Forum for Science, Industry and Business

Sponsored by:     3M 
Search our Site:

 

The metabolic effects of antipsychotic drugs

12.07.2011
New clinical research findings explain why antipsychotic drug treatment can cause weight gain and increase the risk of type 2 diabetes

Research to be presented at the upcoming annual meeting of the Society for the Study of Ingestive Behavior (SSIB), the foremost society for research into all aspects of eating and drinking behavior, may explain why some antipsychotic drugs can promote overeating, weight gain, and insulin resistance.

Olanzapine, an atypical antipsychotic drug approved by the FDA for the treatment of schizophrenia and bipolar disorder, has been associated with body weight gain and impaired glucose homeostasis in humans and in experimental animals. As part of a Dutch research consortium, studies led by Simon Evers (University of Groningen, the Netherlands) sought to reveal underlying mechanisms for olanzapine’s metabolic effects by studying healthy adult male volunteers. The research was motivated by observations of what co-author Anton Scheurink described as "a mysterious interaction between schizophrenia and diabetes."

Their results confirmed previous findings that olanzapine induces weight gain by increasing caloric intake, but also revealed that olanzapine reduces body temperature, which contributes to decreased energy expenditure. Indeed, reduced body temperature after olanzapine treatment may generate many of the known side effects of this antipsychotic drug. The authors’ new findings also demonstrate that olanzapine alters peripheral glucose metabolism, which may contribute to impaired insulin sensitivity. According to lead author Simon Evers, "Our research group believes that reduced body temperature is the foremost direct and consistent effect of olanzapine in humans and in experimental animals. Reduced body temperature might explain several of olanzapine’s metabolic side effects, including increased food intake, reduced energy expenditure, sedation, high blood sugar, body weight gain, and insulin resistance."

Research supported by Top Institute Pharma: (T2-105).

Lead author: S. Evers (University of Groningen, The Netherlands)

Co-authors: A.J.W. Scheurink, G. van Dijk (University of Groningen, Groningen, Netherlands), and A. van Vliet (PRA International, Zuidlaren, Netherlands)

Contact Authors: Simon S. Evers, M.Sc., and Anton J.W. Scheurink, PhD.
Email: s.s.evers@rug.nl a.j.w.scheurink@rug.nl
Phone: +31650874021 +31628999689

Press Contacts:
Jamie Price
Society for the Study of Ingestive Behavior
admin@ssib.org
(312) 238-9068

Jamie Price | EurekAlert!
Further information:
http://www.ssib.org

More articles from Health and Medicine:

nachricht 'Living bandages': NUST MISIS scientists develop biocompatible anti-burn nanofibers
16.02.2018 | National University of Science and Technology MISIS

nachricht New process allows tailor-made malaria research
16.02.2018 | Eberhard Karls Universität Tübingen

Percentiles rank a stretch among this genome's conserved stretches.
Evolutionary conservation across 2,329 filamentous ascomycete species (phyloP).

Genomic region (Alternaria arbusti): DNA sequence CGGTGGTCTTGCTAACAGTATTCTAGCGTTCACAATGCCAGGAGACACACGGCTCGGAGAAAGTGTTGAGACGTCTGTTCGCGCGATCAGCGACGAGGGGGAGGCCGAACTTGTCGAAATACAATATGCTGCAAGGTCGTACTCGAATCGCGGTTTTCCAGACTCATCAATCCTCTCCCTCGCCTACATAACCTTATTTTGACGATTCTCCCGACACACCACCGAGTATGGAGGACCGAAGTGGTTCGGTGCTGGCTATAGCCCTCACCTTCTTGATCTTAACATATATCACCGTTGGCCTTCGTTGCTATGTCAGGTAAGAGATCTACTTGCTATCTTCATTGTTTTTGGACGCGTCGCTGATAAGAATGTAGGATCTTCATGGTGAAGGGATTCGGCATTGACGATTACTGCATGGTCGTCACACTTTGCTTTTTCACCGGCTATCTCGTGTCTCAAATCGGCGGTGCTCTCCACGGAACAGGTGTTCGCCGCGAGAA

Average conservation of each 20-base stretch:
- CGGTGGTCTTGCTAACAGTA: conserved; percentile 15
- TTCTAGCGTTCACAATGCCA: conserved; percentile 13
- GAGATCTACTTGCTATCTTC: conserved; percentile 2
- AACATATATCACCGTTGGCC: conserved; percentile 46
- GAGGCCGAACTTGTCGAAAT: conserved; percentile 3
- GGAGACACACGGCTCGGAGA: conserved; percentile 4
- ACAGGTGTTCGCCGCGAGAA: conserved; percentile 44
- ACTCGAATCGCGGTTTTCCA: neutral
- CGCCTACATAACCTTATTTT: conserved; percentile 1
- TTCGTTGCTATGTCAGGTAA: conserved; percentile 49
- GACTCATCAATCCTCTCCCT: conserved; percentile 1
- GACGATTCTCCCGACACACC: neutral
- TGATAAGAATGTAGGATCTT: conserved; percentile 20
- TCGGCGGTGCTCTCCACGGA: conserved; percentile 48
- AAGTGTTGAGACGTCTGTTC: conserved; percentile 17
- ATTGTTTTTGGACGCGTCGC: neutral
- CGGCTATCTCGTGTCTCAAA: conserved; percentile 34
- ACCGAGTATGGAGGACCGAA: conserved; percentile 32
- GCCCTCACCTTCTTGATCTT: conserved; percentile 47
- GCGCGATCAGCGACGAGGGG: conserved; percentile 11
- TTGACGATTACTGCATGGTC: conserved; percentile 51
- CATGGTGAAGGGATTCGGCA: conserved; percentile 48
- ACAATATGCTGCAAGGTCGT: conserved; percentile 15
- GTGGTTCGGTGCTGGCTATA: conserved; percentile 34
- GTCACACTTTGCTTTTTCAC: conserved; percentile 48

All articles from Health and Medicine >>>

The most recent press releases about innovation >>>

Die letzten 5 Focus-News des innovations-reports im Überblick:

Im Focus: In best circles: First integrated circuit from self-assembled polymer

For the first time, a team of researchers at the Max-Planck Institute (MPI) for Polymer Research in Mainz, Germany, has succeeded in making an integrated circuit (IC) from just a monolayer of a semiconducting polymer via a bottom-up, self-assembly approach.

In the self-assembly process, the semiconducting polymer arranges itself into an ordered monolayer in a transistor. The transistors are binary switches used...

Im Focus: Demonstration of a single molecule piezoelectric effect

Breakthrough provides a new concept of the design of molecular motors, sensors and electricity generators at nanoscale

Researchers from the Institute of Organic Chemistry and Biochemistry of the CAS (IOCB Prague), Institute of Physics of the CAS (IP CAS) and Palacký University...

Im Focus: Hybrid optics bring color imaging using ultrathin metalenses into focus

For photographers and scientists, lenses are lifesavers. They reflect and refract light, making possible the imaging systems that drive discovery through the microscope and preserve history through cameras.

But today's glass-based lenses are bulky and resist miniaturization. Next-generation technologies, such as ultrathin cameras or tiny microscopes, require...

Im Focus: Stem cell divisions in the adult brain seen for the first time

Scientists from the University of Zurich have succeeded for the first time in tracking individual stem cells and their neuronal progeny over months within the intact adult brain. This study sheds light on how new neurons are produced throughout life.

The generation of new nerve cells was once thought to taper off at the end of embryonic development. However, recent research has shown that the adult brain...

Im Focus: Interference as a new method for cooling quantum devices

Theoretical physicists propose to use negative interference to control heat flow in quantum devices. Study published in Physical Review Letters

Quantum computer parts are sensitive and need to be cooled to very low temperatures. Their tiny size makes them particularly susceptible to a temperature...

All Focus news of the innovation-report >>>

Anzeige

Anzeige

VideoLinks
Industry & Economy
Event News

2nd International Conference on High Temperature Shape Memory Alloys (HTSMAs)

15.02.2018 | Event News

Aachen DC Grid Summit 2018

13.02.2018 | Event News

How Global Climate Policy Can Learn from the Energy Transition

12.02.2018 | Event News

 
Latest News

Contacting the molecular world through graphene nanoribbons

19.02.2018 | Materials Sciences

When Proteins Shake Hands

19.02.2018 | Materials Sciences

Cells communicate in a dynamic code

19.02.2018 | Life Sciences

VideoLinks
Science & Research
Overview of more VideoLinks >>>